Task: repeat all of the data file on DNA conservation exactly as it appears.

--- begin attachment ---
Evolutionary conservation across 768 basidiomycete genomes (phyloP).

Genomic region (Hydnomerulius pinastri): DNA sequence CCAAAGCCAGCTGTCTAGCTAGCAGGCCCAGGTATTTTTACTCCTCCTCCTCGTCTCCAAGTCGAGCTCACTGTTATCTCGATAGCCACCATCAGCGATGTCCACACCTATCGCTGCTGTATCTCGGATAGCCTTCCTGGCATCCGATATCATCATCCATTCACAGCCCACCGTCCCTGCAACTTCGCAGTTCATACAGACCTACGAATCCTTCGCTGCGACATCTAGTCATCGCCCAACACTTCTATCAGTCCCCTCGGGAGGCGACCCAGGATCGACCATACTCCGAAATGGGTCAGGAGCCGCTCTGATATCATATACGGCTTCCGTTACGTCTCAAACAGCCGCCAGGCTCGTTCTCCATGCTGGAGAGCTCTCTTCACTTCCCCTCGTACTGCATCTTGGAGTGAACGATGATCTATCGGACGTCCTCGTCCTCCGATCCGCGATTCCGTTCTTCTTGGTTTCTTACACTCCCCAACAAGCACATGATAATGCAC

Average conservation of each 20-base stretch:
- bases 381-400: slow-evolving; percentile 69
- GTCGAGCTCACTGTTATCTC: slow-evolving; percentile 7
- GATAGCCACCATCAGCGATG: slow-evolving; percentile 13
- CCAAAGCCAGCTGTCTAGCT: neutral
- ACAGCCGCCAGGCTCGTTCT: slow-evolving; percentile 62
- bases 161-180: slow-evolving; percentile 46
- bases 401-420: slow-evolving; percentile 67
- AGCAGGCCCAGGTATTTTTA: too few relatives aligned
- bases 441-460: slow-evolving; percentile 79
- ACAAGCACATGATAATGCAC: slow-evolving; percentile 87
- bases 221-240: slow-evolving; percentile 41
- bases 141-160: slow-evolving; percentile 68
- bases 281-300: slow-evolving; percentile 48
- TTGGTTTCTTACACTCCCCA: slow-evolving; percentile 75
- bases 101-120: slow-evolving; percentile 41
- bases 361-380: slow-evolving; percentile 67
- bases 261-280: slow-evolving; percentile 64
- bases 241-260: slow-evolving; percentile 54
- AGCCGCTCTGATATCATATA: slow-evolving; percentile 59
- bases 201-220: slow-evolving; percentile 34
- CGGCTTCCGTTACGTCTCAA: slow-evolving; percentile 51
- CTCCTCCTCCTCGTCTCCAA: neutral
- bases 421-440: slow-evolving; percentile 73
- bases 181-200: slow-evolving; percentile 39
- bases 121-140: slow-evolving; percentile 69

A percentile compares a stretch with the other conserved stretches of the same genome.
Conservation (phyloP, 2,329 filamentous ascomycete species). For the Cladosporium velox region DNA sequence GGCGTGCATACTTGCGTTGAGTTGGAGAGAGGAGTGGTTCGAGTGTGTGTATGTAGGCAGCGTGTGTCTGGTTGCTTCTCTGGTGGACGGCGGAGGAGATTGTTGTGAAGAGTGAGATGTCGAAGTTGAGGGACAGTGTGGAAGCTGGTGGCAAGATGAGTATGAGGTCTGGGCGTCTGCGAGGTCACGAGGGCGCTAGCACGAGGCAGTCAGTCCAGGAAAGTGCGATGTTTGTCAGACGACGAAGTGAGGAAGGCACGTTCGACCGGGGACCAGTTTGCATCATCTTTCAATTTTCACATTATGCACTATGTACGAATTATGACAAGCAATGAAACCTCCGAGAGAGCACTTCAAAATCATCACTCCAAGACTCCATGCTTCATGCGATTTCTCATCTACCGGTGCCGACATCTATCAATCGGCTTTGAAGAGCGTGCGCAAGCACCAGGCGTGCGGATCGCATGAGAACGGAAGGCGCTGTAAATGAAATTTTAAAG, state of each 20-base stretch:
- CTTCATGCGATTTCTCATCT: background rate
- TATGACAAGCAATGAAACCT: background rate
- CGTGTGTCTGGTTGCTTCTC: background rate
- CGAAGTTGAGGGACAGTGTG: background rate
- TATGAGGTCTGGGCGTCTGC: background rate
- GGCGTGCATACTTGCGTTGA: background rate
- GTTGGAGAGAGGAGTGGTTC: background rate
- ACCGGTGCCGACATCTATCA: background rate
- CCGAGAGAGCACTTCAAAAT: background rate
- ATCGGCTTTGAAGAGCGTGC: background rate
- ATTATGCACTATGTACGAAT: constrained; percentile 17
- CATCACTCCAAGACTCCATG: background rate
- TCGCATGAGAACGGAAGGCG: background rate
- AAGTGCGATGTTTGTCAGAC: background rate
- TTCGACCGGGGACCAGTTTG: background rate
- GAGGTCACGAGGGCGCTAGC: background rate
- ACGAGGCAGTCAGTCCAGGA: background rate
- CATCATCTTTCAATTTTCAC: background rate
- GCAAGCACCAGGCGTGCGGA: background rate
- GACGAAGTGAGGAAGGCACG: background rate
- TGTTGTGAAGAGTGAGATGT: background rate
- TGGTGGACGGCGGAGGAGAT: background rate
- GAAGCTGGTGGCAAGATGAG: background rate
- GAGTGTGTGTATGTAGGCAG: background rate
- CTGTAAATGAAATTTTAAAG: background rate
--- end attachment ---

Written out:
Evolutionary conservation across 768 basidiomycete genomes (phyloP).

Genomic region (Hydnomerulius pinastri): DNA sequence CCAAAGCCAGCTGTCTAGCTAGCAGGCCCAGGTATTTTTACTCCTCCTCCTCGTCTCCAAGTCGAGCTCACTGTTATCTCGATAGCCACCATCAGCGATGTCCACACCTATCGCTGCTGTATCTCGGATAGCCTTCCTGGCATCCGATATCATCATCCATTCACAGCCCACCGTCCCTGCAACTTCGCAGTTCATACAGACCTACGAATCCTTCGCTGCGACATCTAGTCATCGCCCAACACTTCTATCAGTCCCCTCGGGAGGCGACCCAGGATCGACCATACTCCGAAATGGGTCAGGAGCCGCTCTGATATCATATACGGCTTCCGTTACGTCTCAAACAGCCGCCAGGCTCGTTCTCCATGCTGGAGAGCTCTCTTCACTTCCCCTCGTACTGCATCTTGGAGTGAACGATGATCTATCGGACGTCCTCGTCCTCCGATCCGCGATTCCGTTCTTCTTGGTTTCTTACACTCCCCAACAAGCACATGATAATGCAC

Average conservation of each 20-base stretch:
- bases 381-400: slow-evolving; percentile 69
- GTCGAGCTCACTGTTATCTC: slow-evolving; percentile 7
- GATAGCCACCATCAGCGATG: slow-evolving; percentile 13
- CCAAAGCCAGCTGTCTAGCT: neutral
- ACAGCCGCCAGGCTCGTTCT: slow-evolving; percentile 62
- bases 161-180: slow-evolving; percentile 46
- bases 401-420: slow-evolving; percentile 67
- AGCAGGCCCAGGTATTTTTA: too few relatives aligned
- bases 441-460: slow-evolving; percentile 79
- ACAAGCACATGATAATGCAC: slow-evolving; percentile 87
- bases 221-240: slow-evolving; percentile 41
- bases 141-160: slow-evolving; percentile 68
- bases 281-300: slow-evolving; percentile 48
- TTGGTTTCTTACACTCCCCA: slow-evolving; percentile 75
- bases 101-120: slow-evolving; percentile 41
- bases 361-380: slow-evolving; percentile 67
- bases 261-280: slow-evolving; percentile 64
- bases 241-260: slow-evolving; percentile 54
- AGCCGCTCTGATATCATATA: slow-evolving; percentile 59
- bases 201-220: slow-evolving; percentile 34
- CGGCTTCCGTTACGTCTCAA: slow-evolving; percentile 51
- CTCCTCCTCCTCGTCTCCAA: neutral
- bases 421-440: slow-evolving; percentile 73
- bases 181-200: slow-evolving; percentile 39
- bases 121-140: slow-evolving; percentile 69

A percentile compares a stretch with the other conserved stretches of the same genome.
Conservation (phyloP, 2,329 filamentous ascomycete species). For the Cladosporium velox region DNA sequence GGCGTGCATACTTGCGTTGAGTTGGAGAGAGGAGTGGTTCGAGTGTGTGTATGTAGGCAGCGTGTGTCTGGTTGCTTCTCTGGTGGACGGCGGAGGAGATTGTTGTGAAGAGTGAGATGTCGAAGTTGAGGGACAGTGTGGAAGCTGGTGGCAAGATGAGTATGAGGTCTGGGCGTCTGCGAGGTCACGAGGGCGCTAGCACGAGGCAGTCAGTCCAGGAAAGTGCGATGTTTGTCAGACGACGAAGTGAGGAAGGCACGTTCGACCGGGGACCAGTTTGCATCATCTTTCAATTTTCACATTATGCACTATGTACGAATTATGACAAGCAATGAAACCTCCGAGAGAGCACTTCAAAATCATCACTCCAAGACTCCATGCTTCATGCGATTTCTCATCTACCGGTGCCGACATCTATCAATCGGCTTTGAAGAGCGTGCGCAAGCACCAGGCGTGCGGATCGCATGAGAACGGAAGGCGCTGTAAATGAAATTTTAAAG, state of each 20-base stretch:
- CTTCATGCGATTTCTCATCT: background rate
- TATGACAAGCAATGAAACCT: background rate
- CGTGTGTCTGGTTGCTTCTC: background rate
- CGAAGTTGAGGGACAGTGTG: background rate
- TATGAGGTCTGGGCGTCTGC: background rate
- GGCGTGCATACTTGCGTTGA: background rate
- GTTGGAGAGAGGAGTGGTTC: background rate
- ACCGGTGCCGACATCTATCA: background rate
- CCGAGAGAGCACTTCAAAAT: background rate
- ATCGGCTTTGAAGAGCGTGC: background rate
- ATTATGCACTATGTACGAAT: constrained; percentile 17
- CATCACTCCAAGACTCCATG: background rate
- TCGCATGAGAACGGAAGGCG: background rate
- AAGTGCGATGTTTGTCAGAC: background rate
- TTCGACCGGGGACCAGTTTG: background rate
- GAGGTCACGAGGGCGCTAGC: background rate
- ACGAGGCAGTCAGTCCAGGA: background rate
- CATCATCTTTCAATTTTCAC: background rate
- GCAAGCACCAGGCGTGCGGA: background rate
- GACGAAGTGAGGAAGGCACG: background rate
- TGTTGTGAAGAGTGAGATGT: background rate
- TGGTGGACGGCGGAGGAGAT: background rate
- GAAGCTGGTGGCAAGATGAG: background rate
- GAGTGTGTGTATGTAGGCAG: background rate
- CTGTAAATGAAATTTTAAAG: background rate